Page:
Friday, May 1, 2015

Sleater-Kinney, May 1, 2015 at Palladium

For as much as we've been big fans, Carla & I had never seen Sleater-Kinney together, though only because the group had been broken up for the beginning of our relationship.  (Though we had seen them separately, at numerous shows, well before we knew or knew of each other.)  We had been fine keeping up with Corin’s solo work, and I would have gotten into the Wild Flag album if I had been able to find it more easily, since we don’t lament a band being broken-up or on hiatus (as it might as well be either), but it would have been nice to see a band we adore so much together finally, if to have that as part of our shared history at last or just to see the band one more time.  S/K did one better, coming back with a new album, No Cities to Love, that we dug, perhaps cementing that this wasn’t just a lazy cash-grab reunion and that they were actually a force again instead of just another show.  An album might have been necessary, since they didn’t have enough hits (or really, any) to flog for anyone who would pay, but it was material as strong as most of the rest of their stuff, to continue the trajectory they had been following pre-hiatus, if not just picking up right where they left off.  The new stuff had also turned down their screeching fury in favor of virtuosic precision, which was a little less punk rock but their sound was aging as well as they were.  The fans probably would have been happy with trotting out all the old stuff -- as if there was a rush to get out the new stuff -- but everyone was just pleased they were back together, whether or not they turned out much worth hearing, so getting a decent show was just a treat.  They had always been indie-rock royalty, as fickle and relative as that description could be, but they still had enough cred to be able to ably fill the Palladium, and without having to bother with cashing in one some kind of ‘90s nostalgia reunion (as if there had been a call for them to lower themselves to such a thing).  Even Carrie being more famous these days for Portlandia didn’t stand up to the blast of volume and power they were putting out, as they always have had.  There was not necessarily any promise that they would stay together or put out more new material, but that night, to have them back together and laying it down as intensely as they ever had, we were fortunate they had decided to do it in the first place.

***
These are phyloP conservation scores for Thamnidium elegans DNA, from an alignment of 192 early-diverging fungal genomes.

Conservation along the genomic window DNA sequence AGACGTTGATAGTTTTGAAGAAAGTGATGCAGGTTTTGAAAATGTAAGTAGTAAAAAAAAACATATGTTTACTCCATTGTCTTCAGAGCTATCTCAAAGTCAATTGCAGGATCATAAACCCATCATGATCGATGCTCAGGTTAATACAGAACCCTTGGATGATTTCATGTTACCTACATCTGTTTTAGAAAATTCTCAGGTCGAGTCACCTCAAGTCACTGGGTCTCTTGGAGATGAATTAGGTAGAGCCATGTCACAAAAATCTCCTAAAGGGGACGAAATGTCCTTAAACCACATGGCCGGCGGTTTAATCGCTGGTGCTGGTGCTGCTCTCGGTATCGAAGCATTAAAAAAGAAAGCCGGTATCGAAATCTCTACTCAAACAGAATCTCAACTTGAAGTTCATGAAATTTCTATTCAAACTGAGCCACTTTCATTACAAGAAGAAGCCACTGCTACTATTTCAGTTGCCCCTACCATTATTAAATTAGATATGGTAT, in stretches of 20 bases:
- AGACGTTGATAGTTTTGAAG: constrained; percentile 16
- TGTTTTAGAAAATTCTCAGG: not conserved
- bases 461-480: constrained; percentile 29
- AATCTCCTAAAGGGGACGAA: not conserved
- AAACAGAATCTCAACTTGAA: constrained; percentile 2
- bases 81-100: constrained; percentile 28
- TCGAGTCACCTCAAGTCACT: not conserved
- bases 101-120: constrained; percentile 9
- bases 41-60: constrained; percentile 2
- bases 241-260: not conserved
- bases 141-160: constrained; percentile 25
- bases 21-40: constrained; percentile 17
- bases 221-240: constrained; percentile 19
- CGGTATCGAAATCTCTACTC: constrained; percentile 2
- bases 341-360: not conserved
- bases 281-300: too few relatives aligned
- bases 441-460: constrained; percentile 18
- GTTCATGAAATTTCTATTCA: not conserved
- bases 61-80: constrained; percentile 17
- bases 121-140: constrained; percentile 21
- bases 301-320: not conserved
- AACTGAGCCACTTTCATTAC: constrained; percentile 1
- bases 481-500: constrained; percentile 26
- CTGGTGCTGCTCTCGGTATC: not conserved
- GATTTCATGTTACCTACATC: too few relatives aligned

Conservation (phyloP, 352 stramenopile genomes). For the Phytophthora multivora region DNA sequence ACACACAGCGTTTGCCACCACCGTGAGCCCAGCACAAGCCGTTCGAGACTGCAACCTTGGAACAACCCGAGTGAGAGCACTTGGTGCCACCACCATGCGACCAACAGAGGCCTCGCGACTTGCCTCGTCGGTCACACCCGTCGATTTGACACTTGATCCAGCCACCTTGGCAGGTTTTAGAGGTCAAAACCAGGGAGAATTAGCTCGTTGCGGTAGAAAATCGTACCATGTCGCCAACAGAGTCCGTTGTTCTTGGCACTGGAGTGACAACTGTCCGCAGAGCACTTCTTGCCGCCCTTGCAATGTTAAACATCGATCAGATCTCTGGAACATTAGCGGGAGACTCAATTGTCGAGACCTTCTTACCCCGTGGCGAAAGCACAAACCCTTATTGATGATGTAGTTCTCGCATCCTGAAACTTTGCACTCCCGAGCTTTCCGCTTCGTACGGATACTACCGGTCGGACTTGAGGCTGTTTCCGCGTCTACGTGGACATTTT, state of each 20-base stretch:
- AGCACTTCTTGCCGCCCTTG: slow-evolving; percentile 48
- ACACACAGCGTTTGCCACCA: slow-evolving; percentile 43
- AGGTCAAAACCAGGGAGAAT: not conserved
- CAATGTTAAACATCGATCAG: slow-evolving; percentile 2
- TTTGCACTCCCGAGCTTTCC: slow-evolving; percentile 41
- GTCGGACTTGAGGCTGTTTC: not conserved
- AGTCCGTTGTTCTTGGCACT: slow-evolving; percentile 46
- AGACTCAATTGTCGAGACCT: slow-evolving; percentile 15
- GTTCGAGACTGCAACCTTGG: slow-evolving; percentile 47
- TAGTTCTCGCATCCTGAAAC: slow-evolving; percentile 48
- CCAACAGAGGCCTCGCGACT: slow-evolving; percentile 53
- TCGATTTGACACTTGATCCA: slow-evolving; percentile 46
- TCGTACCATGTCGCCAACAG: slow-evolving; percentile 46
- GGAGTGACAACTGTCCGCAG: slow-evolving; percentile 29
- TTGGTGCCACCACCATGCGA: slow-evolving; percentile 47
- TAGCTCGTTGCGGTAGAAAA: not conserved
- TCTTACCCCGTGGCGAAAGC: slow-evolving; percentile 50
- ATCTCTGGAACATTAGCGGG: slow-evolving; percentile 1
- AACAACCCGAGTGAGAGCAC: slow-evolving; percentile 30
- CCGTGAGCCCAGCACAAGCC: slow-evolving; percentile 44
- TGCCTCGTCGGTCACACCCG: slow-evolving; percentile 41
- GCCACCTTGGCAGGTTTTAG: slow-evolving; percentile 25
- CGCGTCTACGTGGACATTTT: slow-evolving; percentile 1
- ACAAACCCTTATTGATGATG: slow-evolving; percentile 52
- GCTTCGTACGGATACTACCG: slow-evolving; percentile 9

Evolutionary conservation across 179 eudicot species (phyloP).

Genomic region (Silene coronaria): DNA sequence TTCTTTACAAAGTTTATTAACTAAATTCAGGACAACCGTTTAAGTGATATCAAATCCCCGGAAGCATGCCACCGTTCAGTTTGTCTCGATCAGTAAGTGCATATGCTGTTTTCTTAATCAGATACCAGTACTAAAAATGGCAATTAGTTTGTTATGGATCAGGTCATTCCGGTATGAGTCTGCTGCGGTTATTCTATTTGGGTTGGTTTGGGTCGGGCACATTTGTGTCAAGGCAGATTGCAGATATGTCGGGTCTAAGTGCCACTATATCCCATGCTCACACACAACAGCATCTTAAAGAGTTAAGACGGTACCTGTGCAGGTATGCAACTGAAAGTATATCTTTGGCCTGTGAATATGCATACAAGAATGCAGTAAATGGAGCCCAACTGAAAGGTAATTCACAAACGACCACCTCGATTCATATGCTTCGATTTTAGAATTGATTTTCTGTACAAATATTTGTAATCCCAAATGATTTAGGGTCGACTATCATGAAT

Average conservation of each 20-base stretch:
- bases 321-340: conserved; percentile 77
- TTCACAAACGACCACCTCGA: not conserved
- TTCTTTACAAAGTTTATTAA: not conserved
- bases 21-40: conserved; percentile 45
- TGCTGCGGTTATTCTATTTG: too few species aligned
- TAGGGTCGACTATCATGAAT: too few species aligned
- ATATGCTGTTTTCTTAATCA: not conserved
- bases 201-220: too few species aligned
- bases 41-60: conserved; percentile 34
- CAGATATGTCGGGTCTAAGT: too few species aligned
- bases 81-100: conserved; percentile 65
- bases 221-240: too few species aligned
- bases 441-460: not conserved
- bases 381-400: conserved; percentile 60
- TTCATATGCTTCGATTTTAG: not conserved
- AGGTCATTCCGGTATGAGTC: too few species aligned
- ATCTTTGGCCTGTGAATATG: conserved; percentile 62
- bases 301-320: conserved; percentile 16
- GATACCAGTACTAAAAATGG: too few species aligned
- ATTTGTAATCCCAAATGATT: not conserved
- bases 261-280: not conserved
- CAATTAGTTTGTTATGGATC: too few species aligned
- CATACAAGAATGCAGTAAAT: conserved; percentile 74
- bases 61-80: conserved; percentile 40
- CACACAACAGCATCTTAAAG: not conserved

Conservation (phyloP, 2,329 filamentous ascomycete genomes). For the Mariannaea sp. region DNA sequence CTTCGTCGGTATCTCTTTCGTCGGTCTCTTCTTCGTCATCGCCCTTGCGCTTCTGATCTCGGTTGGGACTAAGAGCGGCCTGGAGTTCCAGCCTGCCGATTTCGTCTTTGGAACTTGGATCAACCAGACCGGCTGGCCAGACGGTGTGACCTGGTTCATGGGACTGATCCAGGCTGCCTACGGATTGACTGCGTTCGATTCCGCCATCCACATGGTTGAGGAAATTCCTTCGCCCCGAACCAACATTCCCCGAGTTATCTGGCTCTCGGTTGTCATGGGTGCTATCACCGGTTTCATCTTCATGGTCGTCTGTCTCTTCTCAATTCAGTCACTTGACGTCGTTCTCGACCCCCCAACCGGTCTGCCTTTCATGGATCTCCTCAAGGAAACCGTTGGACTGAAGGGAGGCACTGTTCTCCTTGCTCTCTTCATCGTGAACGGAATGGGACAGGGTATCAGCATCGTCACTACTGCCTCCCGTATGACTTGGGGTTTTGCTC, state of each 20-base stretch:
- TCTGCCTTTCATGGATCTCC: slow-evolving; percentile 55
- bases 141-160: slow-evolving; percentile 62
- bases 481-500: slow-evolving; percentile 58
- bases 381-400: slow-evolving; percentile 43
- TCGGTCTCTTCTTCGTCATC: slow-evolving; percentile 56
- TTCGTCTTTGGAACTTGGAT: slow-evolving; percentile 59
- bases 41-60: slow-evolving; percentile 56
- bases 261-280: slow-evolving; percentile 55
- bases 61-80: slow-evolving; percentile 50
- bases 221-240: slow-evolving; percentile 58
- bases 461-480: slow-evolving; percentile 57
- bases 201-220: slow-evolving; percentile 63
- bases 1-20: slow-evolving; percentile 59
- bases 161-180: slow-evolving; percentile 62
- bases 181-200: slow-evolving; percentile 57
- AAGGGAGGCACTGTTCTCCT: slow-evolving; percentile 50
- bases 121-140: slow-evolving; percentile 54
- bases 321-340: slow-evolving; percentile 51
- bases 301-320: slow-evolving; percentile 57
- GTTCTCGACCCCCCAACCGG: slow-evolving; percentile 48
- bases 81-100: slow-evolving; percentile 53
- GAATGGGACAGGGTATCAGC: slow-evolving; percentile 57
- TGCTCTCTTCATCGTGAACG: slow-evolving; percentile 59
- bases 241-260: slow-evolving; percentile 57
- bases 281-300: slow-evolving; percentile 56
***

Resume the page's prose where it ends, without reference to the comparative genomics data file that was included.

Sleater-Kinney's set-list:
"Price Tag"
"What's Mine Is Yours"
"Youth Decay"
"A New Wave"
"Get Up"
"Surface Envy"
"All Hands on the Bad One"
"Bury Our Friends"
"No Cities to Love"
"The Fox"
"No Anthems"
"Light Rail Coyote"
"Words and Guitar"

"Gimme Love"
"Dig Me Out"
"One More Hour"
"Let's Call It Love"
"Modern Girl"